Whether Munro’s adherence to the short form has always been a matter of expediency, or whether it’s just what her stories need to be, hardly matters to readers who love her work. She discusses her “stumbling” on short fiction in the interview above from 1990 with Rex Murphy. For a detailed sketch of Munro’s early life, see her wonderful 2011 biographical essay “ Dear Life ” in The New Yorker . And for those less familiar with Munro’s exquisitely crafted narratives, we offer you below several selections of her work free online. Get to know this author who, The New York Times writes, “revolutionized the architecture of short stories.” Congratulations to Ms. Munro.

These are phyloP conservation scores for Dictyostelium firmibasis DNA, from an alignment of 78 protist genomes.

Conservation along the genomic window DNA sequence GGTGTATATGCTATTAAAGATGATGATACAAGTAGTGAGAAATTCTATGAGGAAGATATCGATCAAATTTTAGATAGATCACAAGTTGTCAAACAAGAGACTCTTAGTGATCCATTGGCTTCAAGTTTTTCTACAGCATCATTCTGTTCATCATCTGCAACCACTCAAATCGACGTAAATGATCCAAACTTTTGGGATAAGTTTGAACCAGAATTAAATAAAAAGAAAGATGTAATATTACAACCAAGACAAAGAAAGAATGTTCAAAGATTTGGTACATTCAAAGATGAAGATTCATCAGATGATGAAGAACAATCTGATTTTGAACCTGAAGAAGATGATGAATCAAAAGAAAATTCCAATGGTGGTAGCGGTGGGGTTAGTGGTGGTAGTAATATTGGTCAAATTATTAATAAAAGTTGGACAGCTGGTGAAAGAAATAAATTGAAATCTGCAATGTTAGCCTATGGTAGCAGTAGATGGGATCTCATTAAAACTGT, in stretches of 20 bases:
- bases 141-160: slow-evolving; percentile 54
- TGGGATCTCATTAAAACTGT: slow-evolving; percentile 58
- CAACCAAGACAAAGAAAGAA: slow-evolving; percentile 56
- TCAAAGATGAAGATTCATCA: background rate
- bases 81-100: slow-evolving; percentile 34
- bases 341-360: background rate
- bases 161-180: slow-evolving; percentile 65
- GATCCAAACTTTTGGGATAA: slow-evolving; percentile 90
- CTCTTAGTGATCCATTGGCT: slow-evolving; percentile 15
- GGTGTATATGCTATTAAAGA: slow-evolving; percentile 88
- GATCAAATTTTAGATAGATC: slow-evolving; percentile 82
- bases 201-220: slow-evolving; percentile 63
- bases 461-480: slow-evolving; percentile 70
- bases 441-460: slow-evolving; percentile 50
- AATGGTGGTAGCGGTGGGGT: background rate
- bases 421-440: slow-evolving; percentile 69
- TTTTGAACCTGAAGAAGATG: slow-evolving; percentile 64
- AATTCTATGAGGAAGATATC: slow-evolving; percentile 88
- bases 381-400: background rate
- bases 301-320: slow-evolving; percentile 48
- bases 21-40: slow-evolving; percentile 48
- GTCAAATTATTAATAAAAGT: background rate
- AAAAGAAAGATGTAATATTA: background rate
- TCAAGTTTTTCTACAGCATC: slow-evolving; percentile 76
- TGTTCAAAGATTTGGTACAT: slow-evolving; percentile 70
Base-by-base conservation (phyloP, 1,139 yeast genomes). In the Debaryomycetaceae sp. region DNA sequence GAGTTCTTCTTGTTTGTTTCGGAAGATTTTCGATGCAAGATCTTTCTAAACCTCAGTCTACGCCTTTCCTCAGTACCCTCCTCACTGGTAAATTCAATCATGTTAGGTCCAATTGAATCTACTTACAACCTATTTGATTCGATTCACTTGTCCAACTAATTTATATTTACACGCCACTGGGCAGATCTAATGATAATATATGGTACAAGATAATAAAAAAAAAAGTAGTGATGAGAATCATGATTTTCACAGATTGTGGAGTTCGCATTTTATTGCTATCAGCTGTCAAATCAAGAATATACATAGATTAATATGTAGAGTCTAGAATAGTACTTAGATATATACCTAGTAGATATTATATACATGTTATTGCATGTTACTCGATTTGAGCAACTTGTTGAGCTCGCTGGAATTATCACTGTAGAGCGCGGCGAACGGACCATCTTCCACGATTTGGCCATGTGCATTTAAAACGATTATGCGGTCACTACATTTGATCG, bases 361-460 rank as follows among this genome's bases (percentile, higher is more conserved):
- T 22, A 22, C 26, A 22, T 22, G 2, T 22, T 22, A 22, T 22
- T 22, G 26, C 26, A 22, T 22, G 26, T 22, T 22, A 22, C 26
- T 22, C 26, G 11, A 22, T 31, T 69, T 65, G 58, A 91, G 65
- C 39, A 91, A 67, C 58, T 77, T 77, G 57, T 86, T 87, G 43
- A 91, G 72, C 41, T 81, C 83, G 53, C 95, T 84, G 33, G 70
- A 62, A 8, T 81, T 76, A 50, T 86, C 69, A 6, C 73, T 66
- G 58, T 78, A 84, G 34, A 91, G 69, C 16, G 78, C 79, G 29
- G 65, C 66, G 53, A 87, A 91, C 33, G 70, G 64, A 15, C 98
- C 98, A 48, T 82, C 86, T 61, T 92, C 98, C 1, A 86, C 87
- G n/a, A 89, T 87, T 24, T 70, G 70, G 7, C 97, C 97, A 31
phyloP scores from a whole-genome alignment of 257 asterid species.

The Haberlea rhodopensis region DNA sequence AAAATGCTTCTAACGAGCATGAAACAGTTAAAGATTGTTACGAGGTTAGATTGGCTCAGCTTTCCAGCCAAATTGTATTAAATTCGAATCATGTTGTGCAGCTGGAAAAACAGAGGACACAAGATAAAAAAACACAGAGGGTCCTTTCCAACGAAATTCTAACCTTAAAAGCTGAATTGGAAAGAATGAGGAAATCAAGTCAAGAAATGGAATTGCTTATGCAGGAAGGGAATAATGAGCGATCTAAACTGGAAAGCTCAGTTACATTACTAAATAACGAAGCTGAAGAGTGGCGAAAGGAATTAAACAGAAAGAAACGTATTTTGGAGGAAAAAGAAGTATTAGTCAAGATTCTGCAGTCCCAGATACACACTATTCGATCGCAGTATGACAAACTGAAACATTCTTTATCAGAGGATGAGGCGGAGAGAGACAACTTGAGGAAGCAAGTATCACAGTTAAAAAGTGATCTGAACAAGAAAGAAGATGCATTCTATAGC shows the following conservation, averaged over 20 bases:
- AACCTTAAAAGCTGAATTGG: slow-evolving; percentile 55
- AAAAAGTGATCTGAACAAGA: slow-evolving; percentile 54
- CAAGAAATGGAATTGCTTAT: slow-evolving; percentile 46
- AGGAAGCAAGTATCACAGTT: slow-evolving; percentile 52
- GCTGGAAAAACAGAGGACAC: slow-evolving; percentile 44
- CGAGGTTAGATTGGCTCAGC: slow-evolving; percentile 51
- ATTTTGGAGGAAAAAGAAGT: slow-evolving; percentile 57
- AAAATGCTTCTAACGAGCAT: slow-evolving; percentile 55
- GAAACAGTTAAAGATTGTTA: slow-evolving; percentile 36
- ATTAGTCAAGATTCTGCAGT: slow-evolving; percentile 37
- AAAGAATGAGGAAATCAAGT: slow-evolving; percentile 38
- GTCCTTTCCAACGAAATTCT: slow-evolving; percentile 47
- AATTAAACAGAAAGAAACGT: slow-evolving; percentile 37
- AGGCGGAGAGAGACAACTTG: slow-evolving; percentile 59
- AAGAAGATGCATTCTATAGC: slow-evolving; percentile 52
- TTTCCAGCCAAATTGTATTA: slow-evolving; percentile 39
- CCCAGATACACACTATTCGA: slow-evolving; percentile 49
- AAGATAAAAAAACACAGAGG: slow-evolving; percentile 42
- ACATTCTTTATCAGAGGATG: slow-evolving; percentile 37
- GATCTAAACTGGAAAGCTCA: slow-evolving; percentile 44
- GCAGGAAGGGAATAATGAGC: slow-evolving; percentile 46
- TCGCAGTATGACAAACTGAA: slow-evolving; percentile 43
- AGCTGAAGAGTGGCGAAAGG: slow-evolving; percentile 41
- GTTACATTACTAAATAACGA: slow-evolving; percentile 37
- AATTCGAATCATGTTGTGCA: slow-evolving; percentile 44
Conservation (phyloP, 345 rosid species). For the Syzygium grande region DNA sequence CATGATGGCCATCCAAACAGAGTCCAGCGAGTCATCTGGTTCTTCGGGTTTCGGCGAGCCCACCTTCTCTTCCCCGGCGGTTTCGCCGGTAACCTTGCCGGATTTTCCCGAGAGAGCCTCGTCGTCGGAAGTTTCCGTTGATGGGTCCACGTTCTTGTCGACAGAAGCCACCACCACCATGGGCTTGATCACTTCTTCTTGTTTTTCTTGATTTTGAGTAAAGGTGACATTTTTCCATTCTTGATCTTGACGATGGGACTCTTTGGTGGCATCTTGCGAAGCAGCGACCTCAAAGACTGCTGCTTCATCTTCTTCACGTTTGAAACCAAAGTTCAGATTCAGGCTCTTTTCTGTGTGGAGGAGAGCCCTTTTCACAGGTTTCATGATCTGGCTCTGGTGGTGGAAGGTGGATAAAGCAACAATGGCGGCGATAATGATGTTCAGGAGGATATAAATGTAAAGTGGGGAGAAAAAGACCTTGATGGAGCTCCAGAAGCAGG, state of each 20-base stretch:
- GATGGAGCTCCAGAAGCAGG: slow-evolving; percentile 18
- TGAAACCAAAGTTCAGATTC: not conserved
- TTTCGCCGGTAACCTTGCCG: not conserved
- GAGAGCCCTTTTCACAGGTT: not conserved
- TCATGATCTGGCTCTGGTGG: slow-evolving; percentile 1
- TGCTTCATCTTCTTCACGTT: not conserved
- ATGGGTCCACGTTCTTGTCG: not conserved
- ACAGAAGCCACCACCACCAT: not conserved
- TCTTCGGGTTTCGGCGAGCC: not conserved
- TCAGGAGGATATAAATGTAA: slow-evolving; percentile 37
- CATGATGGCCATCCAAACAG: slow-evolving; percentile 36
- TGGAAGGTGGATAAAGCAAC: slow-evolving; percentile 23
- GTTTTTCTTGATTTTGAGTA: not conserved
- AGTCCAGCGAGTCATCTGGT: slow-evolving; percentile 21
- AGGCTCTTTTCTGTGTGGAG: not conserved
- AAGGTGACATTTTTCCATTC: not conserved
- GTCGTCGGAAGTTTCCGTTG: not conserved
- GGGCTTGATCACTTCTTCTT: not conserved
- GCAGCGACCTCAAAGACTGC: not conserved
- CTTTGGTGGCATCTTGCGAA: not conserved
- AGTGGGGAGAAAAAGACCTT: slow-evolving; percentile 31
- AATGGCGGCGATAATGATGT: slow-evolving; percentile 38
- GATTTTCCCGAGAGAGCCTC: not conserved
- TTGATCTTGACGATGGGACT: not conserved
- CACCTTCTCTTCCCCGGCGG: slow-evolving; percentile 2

I have written a children's book about how trucks fit into the intermodal system of interstate commerce. I have spent the last 30 years in the industry, so my perspective is my strength. I have submitted the manuscript to about 8 publishers with strong interest but no bites. Any suggestion on who I can focus on to tell my story? My option is to self-publish and use my connections in the national truck stop directory to market the book at their location. Long haul truckers are the audience. It is mainly a picture book with sound bites of truck horns, train whistles, boat whistles and plane propeller noises. Any suggestions?